Sprague’s eyebrows shoot up. “Who did you write it to?”

“I didn’t write it to anyone,” I say. “It was…it was an assignment for English class.”

I think back to writing this letter, when I was so mad at Kenzie for stealing my clothes from my gym locker. And then Nathaniel gave me the assignment to write a letter to her, expressing my anger. I didn’t mean any of it. I was just being…dramatic. I was trying to impress him.

“An assignment?” Mom says in disbelief. Detective Sprague does not say the same, but I can see on her face that she’s thinking it.

“Yeah, like…” I scratch at the back of my elbow. “I was supposed to write a letter to somebody I was angry at. But I never gave it to anyone. It wasn’t a real letter.”

“An assignment.” Sprague frowns. “So then…other kids got the same assignment? If I ask them, will they remember it?”

“No, it was just me.”

The detective gives me a funny look, but she doesn’t question me further on that. I’m not sure if that’s a good thing or a bad thing.

“So I need to ask you, Addie,” Detective Sprague says, “where were you last night?”

“Home,” I say quickly.

She looks at my mother. “And were you here as well?”

My mother’s cheeks turned pink. “I’m a nurse, and I had an overnight shift last night.”

That crease between my mother’s eyebrows that she always gets when she’s worried about me has turned into a crevice. She’s looked at me like that a lot in the last year.

“So…” Sprague is addressing my mother now. “Did you drive your car to work?”

She frowns in confusion. “Yes.” “And do you have another vehicle?”

“We have…” Mom glances at the door leading to the garage. “My late husband’s car is in the garage. But nobody uses that car.”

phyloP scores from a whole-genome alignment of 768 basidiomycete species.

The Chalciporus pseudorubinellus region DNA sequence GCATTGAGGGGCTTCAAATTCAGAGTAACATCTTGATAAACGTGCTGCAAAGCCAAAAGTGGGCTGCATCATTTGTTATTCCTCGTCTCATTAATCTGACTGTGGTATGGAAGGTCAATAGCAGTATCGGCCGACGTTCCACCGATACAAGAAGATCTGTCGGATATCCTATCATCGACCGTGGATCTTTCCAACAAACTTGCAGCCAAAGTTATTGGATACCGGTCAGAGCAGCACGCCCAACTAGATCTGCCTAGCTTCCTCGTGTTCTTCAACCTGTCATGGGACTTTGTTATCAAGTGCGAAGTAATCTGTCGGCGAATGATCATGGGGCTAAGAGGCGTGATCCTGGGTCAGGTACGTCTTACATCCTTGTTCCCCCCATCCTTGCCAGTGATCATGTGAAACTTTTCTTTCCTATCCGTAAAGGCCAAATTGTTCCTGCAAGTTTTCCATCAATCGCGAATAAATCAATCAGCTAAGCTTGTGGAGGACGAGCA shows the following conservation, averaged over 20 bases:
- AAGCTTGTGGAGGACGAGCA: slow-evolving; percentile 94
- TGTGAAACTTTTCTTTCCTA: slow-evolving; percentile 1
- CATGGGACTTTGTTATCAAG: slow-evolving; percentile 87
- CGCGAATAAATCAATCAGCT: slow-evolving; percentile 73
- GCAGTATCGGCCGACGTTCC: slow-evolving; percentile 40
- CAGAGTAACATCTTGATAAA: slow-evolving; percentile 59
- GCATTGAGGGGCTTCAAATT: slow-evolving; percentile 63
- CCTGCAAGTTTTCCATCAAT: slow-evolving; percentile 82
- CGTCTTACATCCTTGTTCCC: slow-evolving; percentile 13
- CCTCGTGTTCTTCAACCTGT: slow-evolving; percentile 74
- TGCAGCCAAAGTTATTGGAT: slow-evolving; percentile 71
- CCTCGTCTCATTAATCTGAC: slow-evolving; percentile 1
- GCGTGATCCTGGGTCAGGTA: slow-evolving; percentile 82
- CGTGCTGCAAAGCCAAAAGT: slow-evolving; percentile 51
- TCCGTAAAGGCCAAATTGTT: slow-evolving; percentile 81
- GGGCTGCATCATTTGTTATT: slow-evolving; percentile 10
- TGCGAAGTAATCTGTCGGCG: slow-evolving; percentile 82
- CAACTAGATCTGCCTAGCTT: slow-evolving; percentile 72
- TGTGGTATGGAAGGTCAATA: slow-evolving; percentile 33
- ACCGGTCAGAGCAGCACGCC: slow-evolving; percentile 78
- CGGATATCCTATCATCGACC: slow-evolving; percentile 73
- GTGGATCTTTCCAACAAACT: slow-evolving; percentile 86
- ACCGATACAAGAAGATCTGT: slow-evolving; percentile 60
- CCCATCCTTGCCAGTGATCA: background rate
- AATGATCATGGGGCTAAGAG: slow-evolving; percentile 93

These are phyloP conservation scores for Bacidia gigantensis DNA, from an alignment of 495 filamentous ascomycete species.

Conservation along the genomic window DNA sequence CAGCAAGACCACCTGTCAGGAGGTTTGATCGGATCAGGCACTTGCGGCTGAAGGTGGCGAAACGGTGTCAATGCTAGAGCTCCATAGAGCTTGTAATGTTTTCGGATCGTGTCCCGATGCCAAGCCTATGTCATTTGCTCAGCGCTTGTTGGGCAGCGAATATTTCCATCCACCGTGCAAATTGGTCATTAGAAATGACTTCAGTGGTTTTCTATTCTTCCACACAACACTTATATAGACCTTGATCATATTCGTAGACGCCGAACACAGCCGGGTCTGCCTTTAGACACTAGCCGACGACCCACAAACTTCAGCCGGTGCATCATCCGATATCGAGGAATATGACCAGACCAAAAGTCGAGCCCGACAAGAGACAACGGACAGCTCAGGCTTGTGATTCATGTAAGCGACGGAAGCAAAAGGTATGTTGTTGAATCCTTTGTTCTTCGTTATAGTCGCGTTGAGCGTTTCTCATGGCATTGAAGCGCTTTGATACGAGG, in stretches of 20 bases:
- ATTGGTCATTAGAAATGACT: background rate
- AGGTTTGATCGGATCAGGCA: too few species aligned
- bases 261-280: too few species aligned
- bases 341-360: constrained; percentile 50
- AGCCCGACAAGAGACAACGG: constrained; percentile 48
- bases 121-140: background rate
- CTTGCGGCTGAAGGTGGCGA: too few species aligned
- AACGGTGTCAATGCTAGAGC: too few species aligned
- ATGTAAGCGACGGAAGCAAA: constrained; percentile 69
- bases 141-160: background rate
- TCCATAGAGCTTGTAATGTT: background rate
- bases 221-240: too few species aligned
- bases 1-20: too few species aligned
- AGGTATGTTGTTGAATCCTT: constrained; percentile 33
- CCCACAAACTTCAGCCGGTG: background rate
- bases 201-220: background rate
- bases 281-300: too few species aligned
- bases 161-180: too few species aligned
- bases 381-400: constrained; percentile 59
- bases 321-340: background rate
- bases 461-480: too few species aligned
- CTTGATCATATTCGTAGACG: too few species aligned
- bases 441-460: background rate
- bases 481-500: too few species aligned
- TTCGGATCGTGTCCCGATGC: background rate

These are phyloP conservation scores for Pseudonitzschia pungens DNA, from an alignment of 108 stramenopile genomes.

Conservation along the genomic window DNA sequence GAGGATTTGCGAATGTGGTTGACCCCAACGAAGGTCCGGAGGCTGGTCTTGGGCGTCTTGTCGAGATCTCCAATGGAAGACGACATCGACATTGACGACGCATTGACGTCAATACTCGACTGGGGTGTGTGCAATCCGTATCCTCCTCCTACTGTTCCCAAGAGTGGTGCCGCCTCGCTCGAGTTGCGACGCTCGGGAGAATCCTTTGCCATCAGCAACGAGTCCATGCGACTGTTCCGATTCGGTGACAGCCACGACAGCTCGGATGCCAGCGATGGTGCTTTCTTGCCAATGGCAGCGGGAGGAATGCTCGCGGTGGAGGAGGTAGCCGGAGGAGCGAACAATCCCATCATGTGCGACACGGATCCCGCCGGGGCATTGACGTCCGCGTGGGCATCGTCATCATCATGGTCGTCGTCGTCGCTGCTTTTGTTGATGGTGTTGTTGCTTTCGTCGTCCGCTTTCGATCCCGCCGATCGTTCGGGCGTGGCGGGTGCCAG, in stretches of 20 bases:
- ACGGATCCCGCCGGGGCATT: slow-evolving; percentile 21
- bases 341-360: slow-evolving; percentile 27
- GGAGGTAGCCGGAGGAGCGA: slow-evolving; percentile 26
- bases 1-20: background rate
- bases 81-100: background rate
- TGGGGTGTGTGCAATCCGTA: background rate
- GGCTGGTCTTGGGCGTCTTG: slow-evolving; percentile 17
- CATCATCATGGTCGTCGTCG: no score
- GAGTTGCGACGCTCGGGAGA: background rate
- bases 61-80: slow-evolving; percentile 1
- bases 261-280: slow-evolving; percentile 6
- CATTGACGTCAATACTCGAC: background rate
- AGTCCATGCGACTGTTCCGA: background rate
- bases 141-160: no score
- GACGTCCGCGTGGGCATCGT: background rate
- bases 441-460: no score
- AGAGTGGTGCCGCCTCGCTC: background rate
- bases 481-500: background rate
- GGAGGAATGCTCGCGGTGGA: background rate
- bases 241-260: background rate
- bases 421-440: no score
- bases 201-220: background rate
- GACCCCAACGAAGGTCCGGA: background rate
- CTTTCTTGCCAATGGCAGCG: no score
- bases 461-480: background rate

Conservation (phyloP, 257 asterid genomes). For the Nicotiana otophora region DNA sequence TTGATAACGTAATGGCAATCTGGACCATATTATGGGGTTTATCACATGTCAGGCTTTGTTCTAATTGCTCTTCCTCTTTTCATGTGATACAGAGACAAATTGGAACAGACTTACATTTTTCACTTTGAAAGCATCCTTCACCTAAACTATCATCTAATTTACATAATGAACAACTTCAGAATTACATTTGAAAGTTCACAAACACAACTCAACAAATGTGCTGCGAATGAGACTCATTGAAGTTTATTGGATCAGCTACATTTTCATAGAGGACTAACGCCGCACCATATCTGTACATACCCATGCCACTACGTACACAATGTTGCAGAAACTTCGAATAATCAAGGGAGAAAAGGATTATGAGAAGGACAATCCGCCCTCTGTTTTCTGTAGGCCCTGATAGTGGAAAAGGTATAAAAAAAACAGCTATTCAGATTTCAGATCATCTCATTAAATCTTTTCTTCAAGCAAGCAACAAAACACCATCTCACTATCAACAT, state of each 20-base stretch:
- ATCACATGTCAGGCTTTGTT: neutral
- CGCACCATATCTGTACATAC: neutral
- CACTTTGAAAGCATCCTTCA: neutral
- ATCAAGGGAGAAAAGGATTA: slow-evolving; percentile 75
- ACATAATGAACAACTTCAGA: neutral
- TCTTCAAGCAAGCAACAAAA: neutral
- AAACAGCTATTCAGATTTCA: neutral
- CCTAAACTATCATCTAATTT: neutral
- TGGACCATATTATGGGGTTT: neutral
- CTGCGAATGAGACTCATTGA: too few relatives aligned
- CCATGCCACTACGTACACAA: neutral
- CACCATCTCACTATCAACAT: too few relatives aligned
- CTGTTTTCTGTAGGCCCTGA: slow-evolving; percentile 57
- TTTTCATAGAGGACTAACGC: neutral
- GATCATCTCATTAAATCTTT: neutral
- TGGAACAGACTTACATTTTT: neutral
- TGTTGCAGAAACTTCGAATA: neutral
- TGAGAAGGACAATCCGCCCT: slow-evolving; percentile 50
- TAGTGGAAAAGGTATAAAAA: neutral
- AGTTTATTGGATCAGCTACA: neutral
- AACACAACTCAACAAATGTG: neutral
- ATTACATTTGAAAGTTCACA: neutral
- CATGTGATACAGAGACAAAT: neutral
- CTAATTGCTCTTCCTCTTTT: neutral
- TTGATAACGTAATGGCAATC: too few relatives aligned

She claims she’s been saving my father’s car for me, although really, she just doesn’t want to get rid of any of his stuff. I bet she wishes she had gotten rid of it now.

“So you had access to a car last night?” Sprague asks me.

Before I can answer, my mother breaks in with, “But she doesn’t have a driver’s license. She only has a learner’s permit.”

The detective arches an eyebrow. She knows better than anyone that a lack of a driver’s license isn’t going to keep a teenager from getting behind the wheel. “But the car was in the garage?”

“Yes,” Mom says in a small voice.

I don’t know why the detective was asking that though. Why would she care if I have access to a car or not? I didn’t use my father’s car last night. The only reason I would have needed a car last night is if…

If I were working alone.

A horrible, dizzying sensation is coming over me. Detective Sprague acted like she just found that letter, but I’m pretty sure the only way she could have gotten it is if Nathaniel gave it to her. And since the school is closed today, he must have been the one who told her that I was spotted lurking around by their house.

And he abandoned me in the woods.

Is Nathaniel setting me up to take the fall for his wife’s murder? Everything the detective is saying seems to point to that, but I know Nathaniel, and he would never do that. Everything he did last night was to protect me—to keep me from going to prison.

Except I can’t stop thinking about those angry red marks around Mrs.

Bennett’s throat.

“Addie,” Detective Sprague says in a surprisingly gentle voice. “Do you have any idea what happened to Mrs. Bennett last night?”

Both Sprague and my mother are staring at me. I shake my head mutely.

Sprague lets out a long sigh. “All right, Addie. That’s all for now. But we might want you to come down to the station later. We’re going to have more questions.”

“Addie would never hurt anyone,” Mom speaks up. “She’s not like that.”

The detective smiles curtly, but she doesn’t say anything. She knows as well as I do that it’s not the truth.